The heritage of Slovenian vocal art
About the project
Ljubljana String Quartet
Mario Perestegi, organ
Slovenian Sounds features works from the treasury of the Slovenian vocal art, including works of some of the most distinguished Slovenian contemporary composers, either their original compositions or their arrangements of folk music.
Stretching from eastern Alps to the northern Adriatic, over the western rim of the Pannonian plains, the lands along Drava, now known as Slovenia, always resembled a busting market – colourful, energetic and ever-changing. Distinguished by the colourful diversity of its natural environment, the region was historically exposed to incessant migrant flow of both barbarian and civilized peoples. Within reach of nomadic tribes and plundering parties, fighting over resold and smuggled goods was
common. Here Jason and his Argonauts ploughed their way from the sea to the river Ljubljanica. With the onset of the Christianity, native pagans retreated to the inaccessible mountains in search of safety from the advancing Christians intent on pagan conversion. The Turks stormed through the territory to pillage imperial Vienna. Viennese troops, in response, pursued the Turks all the way back to Belgrade. Napoleon created his Illyrian Provinces here, and Hitler sought passage to the
Mediterranean through this territory. Each of these authoritarian "masters" desired to have his name eternally imprinted on this region. Likewise, the downtrodden people sought deliverance from their centuries of suffering. The cries and prayers to various gods by avenger and avenged eventually transformed into art-forms, to music in particular. The latter, ephemeral in nature as an image of disappearing smoke rising to the heavens, is in accordance with the laws laid down by God, always and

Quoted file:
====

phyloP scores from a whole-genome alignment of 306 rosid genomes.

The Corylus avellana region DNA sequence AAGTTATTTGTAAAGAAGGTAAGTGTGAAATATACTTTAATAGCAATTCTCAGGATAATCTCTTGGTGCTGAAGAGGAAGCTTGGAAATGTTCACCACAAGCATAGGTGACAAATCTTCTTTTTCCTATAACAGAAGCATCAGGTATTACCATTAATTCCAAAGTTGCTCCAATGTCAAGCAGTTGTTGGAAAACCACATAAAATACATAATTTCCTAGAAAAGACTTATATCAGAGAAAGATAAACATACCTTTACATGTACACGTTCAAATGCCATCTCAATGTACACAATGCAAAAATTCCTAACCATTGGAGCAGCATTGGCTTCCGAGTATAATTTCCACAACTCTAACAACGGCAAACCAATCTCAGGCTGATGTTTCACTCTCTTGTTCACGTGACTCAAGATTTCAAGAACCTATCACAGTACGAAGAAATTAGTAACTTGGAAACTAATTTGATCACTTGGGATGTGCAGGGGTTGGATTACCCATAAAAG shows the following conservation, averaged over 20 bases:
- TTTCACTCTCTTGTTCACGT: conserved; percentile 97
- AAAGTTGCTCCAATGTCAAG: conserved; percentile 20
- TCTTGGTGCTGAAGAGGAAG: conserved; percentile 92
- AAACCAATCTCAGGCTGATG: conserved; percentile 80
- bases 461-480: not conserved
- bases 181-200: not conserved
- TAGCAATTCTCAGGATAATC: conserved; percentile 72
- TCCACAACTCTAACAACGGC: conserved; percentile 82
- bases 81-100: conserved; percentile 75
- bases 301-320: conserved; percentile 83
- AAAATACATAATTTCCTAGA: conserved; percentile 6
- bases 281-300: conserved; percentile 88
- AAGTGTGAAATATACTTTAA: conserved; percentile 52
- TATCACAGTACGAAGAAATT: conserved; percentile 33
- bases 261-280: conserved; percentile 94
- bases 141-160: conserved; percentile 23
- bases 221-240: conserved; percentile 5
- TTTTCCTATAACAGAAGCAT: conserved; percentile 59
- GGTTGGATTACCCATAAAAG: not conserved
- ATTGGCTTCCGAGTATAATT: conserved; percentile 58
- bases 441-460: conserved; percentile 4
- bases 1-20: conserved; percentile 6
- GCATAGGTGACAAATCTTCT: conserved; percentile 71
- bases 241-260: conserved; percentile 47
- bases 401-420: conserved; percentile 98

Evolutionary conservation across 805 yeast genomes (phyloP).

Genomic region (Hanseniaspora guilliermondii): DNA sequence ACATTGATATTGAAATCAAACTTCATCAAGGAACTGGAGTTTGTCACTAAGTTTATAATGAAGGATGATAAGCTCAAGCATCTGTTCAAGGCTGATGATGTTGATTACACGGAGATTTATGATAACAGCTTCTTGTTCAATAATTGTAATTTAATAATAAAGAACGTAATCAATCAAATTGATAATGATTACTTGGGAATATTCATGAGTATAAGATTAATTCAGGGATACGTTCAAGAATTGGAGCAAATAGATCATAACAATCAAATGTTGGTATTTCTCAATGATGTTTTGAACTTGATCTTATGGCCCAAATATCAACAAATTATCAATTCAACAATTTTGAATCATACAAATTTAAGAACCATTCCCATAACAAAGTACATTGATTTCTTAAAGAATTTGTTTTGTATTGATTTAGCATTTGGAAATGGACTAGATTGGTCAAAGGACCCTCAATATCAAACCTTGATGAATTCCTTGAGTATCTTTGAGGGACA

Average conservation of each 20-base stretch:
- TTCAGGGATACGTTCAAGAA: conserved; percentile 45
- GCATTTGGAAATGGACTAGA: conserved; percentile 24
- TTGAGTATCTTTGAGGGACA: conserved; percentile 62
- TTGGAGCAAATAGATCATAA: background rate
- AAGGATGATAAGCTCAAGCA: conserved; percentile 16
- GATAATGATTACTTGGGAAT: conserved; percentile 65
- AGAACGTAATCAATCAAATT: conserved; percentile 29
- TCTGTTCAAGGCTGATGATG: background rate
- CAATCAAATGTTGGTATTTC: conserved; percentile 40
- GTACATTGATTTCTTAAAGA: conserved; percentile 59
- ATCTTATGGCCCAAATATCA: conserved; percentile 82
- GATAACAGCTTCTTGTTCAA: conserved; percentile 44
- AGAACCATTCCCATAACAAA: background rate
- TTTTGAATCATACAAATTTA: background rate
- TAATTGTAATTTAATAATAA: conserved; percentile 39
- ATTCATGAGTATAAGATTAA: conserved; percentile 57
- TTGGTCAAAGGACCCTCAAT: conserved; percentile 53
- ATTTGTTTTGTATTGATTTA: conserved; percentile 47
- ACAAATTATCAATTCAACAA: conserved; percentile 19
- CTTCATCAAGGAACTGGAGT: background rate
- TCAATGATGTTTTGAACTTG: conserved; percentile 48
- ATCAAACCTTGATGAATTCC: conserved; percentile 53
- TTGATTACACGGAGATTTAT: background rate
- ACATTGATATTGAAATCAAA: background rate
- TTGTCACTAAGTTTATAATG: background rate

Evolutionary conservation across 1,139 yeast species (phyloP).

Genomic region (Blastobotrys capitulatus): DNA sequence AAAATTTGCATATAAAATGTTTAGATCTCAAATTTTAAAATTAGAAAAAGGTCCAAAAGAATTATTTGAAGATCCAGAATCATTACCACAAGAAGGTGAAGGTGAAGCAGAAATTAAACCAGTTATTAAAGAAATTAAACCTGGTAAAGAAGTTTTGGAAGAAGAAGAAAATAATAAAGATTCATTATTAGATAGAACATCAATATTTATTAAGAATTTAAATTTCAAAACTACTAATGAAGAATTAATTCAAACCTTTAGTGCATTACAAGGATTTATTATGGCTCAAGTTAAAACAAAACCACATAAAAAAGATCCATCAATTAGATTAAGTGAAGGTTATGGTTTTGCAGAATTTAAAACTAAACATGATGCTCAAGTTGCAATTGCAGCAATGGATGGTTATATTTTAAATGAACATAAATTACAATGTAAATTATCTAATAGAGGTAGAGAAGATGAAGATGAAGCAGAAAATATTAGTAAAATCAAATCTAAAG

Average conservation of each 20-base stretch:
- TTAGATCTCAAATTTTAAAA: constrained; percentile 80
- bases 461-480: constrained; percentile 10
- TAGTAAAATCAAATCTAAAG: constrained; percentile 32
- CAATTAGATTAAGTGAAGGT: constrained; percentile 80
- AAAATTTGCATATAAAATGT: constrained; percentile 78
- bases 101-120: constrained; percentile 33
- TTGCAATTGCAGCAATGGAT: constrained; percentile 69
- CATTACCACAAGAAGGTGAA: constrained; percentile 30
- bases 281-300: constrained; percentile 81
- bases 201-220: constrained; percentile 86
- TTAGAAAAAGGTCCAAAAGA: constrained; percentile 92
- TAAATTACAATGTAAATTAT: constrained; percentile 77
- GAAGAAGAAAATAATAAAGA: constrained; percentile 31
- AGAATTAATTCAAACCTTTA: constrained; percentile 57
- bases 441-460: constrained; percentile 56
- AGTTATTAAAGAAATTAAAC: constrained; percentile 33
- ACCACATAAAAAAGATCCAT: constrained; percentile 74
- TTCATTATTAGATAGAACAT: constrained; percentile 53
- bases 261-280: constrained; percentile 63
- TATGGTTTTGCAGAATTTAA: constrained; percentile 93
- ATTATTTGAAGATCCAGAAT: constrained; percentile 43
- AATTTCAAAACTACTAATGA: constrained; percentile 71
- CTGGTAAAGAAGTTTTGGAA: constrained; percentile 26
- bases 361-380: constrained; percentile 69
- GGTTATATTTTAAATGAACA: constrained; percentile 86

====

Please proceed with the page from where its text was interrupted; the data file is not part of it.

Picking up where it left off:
*This program was awarded by the Ford Motor Company Conservation and received the Environmental Grants Award (2001).
Music: Jakob Jež, Uroš Krek, Alojz Srebotnjak, Lojze Lebič, Pavle Merku, Vladimir Horvat, GNI
Concept: Karmina Šilec
Set: Karmina Šilec
Costume: Gordana Gašperin
Premiere: 2001, Cankarjev dom, Ljubljana
Production: Carmina Slovenica
From the Press
… a global level has been achieved that we are barely able to follow …
… amazing voices and artistic, musical maturity of singers, and their ability to create sounds …
… conductress of inexhaustible artistic imagination …
… they have shown themselves skilled performers in a spectacular and skillful use of [modern] techniques: beading atonality, minimalist repetition, polyphone vocalic sounds …
… the ability of dynamic shading in the spectral sound arch that fills up the big concert hall and impregnates it with human voices …
… a detailed study of a very demanding and difficult programme, performed by heart, the self-confidence, deliberation, dedication and hope of a generation to come. What more would you like from these young girls!? …
… the conductor has a rear suggestive power; she knows what she wants at any moment …
... vocally powerful, excellent quality, and at the same time brilliant stage movement, transformations, modulations … varied between ethnic and high classic music ... the audience was astonished...